"Today there are thousands, maybe millions, of Venezuelans who are asking themselves what will happen, who feel anxiety, and including those who feel afraid," Capriles said.
Chavez supporters, critics react
Word of Chavez's death drew swift expressions of sorrow and solidarity from regional allies.
Ecuador and Cuba both announced three days of national mourning to honor Chavez.
"The national government expresses its solidarity in light of this irreparable loss that puts the Venezuelan people and all the region in mourning and at the same time sends its heartfelt condolences to the family of the late champion of Latin America," Ecuador's foreign ministry said in a statement.
Bolivian President Evo Morales' voice cracked as he spoke to reporters, describing Chavez as someone "who gave all his life for the liberation of the Venezuelan people ... of all the anti-imperialists and anti-capitalists of the world."
But longtime critics of the controversial president offered a different take.
"Hugo Chavez was a tyrant who forced the people of Venezuela to live in fear. His death dents the alliance of anti-U.S. leftist leaders in South America. Good riddance to this dictator," said U.S. Rep. Ed Royce, chairman of the House Committee on Foreign Affairs. "Venezuela once had a strong democratic tradition and was close to the United States. Chavez's death sets the stage for fresh elections. While not guaranteed, closer U.S. relations with (this) key country in our Hemisphere are now possible."
Venezuela-U.S. relations surge into spotlight
Just hours before the announcement of Chavez's death, relations between the two countries appeared to be souring, as Venezuelan officials said they were expelling two U.S. Embassy officials and accused them of plotting to destabilize the country.
The U.S. officials, both air attaches at the U.S. Embassy in Caracas, are accused of having meetings with members of the Venezuelan military and encouraging them to pursue "destabilizing projects," Venezuelan Foreign Minister Elias Jaua said.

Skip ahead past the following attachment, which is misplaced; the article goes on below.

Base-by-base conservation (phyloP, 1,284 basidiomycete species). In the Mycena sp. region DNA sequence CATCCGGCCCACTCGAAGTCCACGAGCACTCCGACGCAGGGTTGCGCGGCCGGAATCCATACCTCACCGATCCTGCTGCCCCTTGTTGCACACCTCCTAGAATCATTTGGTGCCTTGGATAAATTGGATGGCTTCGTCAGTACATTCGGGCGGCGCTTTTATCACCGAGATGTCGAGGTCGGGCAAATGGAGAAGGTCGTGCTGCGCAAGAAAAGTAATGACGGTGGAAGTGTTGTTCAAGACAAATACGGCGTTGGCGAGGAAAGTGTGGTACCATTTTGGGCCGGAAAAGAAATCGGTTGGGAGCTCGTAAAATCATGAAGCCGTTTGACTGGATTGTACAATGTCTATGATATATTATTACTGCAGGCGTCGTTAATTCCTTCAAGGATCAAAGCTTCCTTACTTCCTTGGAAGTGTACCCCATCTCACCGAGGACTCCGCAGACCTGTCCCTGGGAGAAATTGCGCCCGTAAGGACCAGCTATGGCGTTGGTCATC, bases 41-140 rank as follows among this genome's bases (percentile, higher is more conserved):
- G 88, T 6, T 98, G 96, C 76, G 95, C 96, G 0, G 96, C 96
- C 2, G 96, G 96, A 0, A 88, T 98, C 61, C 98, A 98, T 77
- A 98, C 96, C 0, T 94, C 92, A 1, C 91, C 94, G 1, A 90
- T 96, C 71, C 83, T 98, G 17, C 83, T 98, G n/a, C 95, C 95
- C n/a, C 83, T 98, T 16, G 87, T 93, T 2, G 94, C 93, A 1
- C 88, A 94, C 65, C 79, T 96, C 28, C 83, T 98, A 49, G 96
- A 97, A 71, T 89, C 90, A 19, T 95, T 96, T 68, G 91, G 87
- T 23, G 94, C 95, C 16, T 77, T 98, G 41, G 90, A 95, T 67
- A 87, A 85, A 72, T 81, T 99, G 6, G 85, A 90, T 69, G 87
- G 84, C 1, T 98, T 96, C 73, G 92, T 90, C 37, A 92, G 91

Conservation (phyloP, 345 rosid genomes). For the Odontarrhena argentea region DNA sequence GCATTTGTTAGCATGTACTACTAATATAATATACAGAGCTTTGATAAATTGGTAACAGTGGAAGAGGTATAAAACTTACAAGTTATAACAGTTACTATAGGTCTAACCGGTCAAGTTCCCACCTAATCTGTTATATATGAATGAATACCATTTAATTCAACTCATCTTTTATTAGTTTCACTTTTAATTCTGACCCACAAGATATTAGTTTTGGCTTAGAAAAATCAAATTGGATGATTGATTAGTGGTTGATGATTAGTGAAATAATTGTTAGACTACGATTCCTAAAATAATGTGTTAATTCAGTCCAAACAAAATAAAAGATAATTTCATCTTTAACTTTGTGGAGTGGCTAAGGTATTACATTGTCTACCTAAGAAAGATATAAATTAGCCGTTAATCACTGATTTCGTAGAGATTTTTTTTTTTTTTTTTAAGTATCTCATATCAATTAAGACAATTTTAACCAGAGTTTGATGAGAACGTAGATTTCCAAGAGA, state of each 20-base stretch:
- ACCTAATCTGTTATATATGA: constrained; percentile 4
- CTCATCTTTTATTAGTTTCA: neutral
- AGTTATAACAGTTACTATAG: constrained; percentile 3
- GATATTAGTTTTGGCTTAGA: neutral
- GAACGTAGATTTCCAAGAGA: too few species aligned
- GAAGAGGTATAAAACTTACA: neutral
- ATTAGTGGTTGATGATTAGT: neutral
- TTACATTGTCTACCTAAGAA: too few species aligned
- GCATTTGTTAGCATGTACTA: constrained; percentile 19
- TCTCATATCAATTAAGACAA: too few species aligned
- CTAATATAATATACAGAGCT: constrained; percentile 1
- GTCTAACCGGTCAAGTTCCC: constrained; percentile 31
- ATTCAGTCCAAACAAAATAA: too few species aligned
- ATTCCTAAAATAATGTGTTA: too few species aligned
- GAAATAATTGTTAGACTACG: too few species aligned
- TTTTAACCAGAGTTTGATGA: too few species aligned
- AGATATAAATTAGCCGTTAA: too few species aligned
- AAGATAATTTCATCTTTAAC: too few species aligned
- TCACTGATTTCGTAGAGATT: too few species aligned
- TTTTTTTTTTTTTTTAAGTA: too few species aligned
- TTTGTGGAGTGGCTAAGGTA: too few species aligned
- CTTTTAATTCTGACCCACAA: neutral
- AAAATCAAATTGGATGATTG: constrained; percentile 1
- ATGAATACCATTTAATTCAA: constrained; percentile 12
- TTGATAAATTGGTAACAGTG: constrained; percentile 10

"We will not allow any foreign interference in our country," Jaua said. "Do not think that the situation of pain over the health of President Chavez will translate into weakness."
State Department spokesman Patrick Ventrell denied the accusations.
"Notwithstanding the significant differences between our governments, we continue to believe it important to seek a functional and more productive relationship with Venezuela based on issues of mutual interest," he said. "This fallacious assertion of inappropriate U.S. action leads us to conclude that, unfortunately, the current Venezuelan government is not interested an improved relationship."
After announcing the expulsion of one attache, Maduro -- addressing the media in a lengthy statement -- asserted that someday there will be "scientific proof" that Chavez was somehow infected by outsiders.
"An assertion that the United States was somehow involved in causing President Chavez's illness is absurd, and we definitively reject it," Ventrell said.
It isn't the first time that a Venezuelan government official has implied that a plot could be behind Chavez's cancer.
Chavez made the assertion himself in 2011, saying at a military event in Caracas that he wondered whether the United States could be infecting Latin American leaders with the illness.
CNN's Shasta Darlington, Mariano Castillo, Rafael Romo, Patrick Oppmann, Juan Carlos Lopez, Ione Molinares and Pam Benson and journalist Osmary Hernandez contributed to this report.